The Herald Sun reported Kennett saying: “About four years ago a Bolte
painting, as best we can recall, appeared at the office (at Treasury
Place)…

“It was said it was left by some person we thought was moving into a
flat and didn’t want the painting any more and was leaving it with us,
in part.

“I have been gifted a lot of bits and pieces.”

The Age reported Kennett saying he had a “very, very vivid memory” of a woman offering him the painting.

So, what sort of things might you want to ask the former Premier?
Perhaps you would inquire as to what else he could remember about that
fateful exchange with the unknown woman – an exchange about which his
memory was “very, very vivid”. When did it happen? Where? What
precisely had she said to you? How exactly did she get the quite bulky
painting into your office?

You might ask how he could explain the comments of the gallery
director, Gerard Vaughan, who had said on breakfast radio that day: “My
understanding is that Mr Kennett and his staff came around and looked
at a number of works and they, his staff, went back with suggestions
and ideas. They’d seen that painting (the Bolte) and so it was on their
list and it was one that they chose to take.”

You might also inquire about the painting’s subsequent move to Surrey
Hills. How was it transported? How was it hung? In what room?

You might even venture so far as to ask whether there were any other
items in the Kennett home that had been “gifted” to him and about
which an inquisitive public might be interested.

As far as I know, no cadet journalist had the chance to conduct such an
interview with Kennett last Tuesday. But one very experienced, highly
regarded and well-paid journalist did.

His name is Neil Mitchell, and this is how the top-rating broadcaster
chose to begin the exchange, as transcribed by Media Monitors:

“The inference in the newspapers today is that Jeff Kennett is a thief.
They’re dancing around it, but they’re saying that when he cleaned out
his office he stuck a painting owned by the public in the back of a car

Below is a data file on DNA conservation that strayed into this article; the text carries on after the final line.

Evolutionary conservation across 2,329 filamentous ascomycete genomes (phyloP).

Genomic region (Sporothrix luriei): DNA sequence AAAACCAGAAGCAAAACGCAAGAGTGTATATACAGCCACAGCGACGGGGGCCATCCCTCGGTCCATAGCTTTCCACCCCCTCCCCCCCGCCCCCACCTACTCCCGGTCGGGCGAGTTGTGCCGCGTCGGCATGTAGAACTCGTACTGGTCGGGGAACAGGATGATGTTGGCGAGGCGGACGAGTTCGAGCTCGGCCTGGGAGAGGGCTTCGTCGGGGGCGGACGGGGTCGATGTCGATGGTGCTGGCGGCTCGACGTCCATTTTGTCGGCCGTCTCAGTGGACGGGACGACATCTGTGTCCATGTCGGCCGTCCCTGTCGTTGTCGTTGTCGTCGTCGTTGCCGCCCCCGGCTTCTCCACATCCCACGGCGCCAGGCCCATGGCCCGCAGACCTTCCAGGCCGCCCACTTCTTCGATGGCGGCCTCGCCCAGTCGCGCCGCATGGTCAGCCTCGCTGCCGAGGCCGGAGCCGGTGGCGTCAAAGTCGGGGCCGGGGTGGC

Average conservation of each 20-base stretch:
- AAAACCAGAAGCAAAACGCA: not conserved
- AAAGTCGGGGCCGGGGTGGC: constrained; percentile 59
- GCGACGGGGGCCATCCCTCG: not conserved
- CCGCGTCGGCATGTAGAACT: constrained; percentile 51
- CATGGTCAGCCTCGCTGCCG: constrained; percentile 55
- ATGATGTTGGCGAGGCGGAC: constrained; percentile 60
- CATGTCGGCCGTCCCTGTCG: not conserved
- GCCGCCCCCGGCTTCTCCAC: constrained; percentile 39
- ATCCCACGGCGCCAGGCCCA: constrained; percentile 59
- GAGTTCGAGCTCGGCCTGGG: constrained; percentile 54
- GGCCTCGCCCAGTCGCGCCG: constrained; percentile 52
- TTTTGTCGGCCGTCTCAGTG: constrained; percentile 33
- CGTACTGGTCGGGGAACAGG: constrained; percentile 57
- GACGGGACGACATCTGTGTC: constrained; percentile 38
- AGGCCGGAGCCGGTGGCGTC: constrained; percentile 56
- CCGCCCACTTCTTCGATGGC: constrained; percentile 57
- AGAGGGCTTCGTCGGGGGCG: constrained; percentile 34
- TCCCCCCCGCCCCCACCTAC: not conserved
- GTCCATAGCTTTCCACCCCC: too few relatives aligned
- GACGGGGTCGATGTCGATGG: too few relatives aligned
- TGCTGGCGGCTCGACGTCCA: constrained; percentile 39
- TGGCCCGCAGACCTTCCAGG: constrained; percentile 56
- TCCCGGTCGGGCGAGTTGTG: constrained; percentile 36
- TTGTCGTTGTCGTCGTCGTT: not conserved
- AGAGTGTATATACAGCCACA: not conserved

and took it home; a painting of Sir Henry Bolte, his political hero.
The inference is clear. I’d suggest it’s nonsense. On the line, the
former Premier, Mr Kennett, good morning.”

After Kennett said, “I can only say I am obviously sorry for what has
occurred, but it was a genuine mistake, and as soon as it was brought
to my attention it was returned,” Mitchell replied: “I don’t think
anybody would doubt that.”

Mitchell: “Is there a bit of dirty trick in this? Is it malicious action by the Government?”

Kennett: “…I think the Government have been very, very silly.”

Mitchell: “Are you annoyed by it? Are you irritated by it?”

Then this: “Do you like the painting?”

And later: “Would you like it permanently?”

And towards the end: “I’m surprised you’re taking it so calmly … I mean, it does … it gets at your reputation.”

And that was pretty much it. Just time for a few talkback callers before the news.

Janet: “Good morning, Neil. I’m sorry, but I just can no longer believe anything that Mr Kennett says…”

Mitchell: “…But Jeff Kennett’s not a thief, Janet.”

It was left to Mitchell’s on-air colleague at 3AW, Steve Price (himself
a long-time friend and former producer of Mitchell) to lament on his
drive-time program that afternoon that “there are a lot of unanswered
questions”. Several unasked ones, too. But I don’t suppose Jeff
Kennett would ever agree to be interviewed by our imaginary cadet
journalist.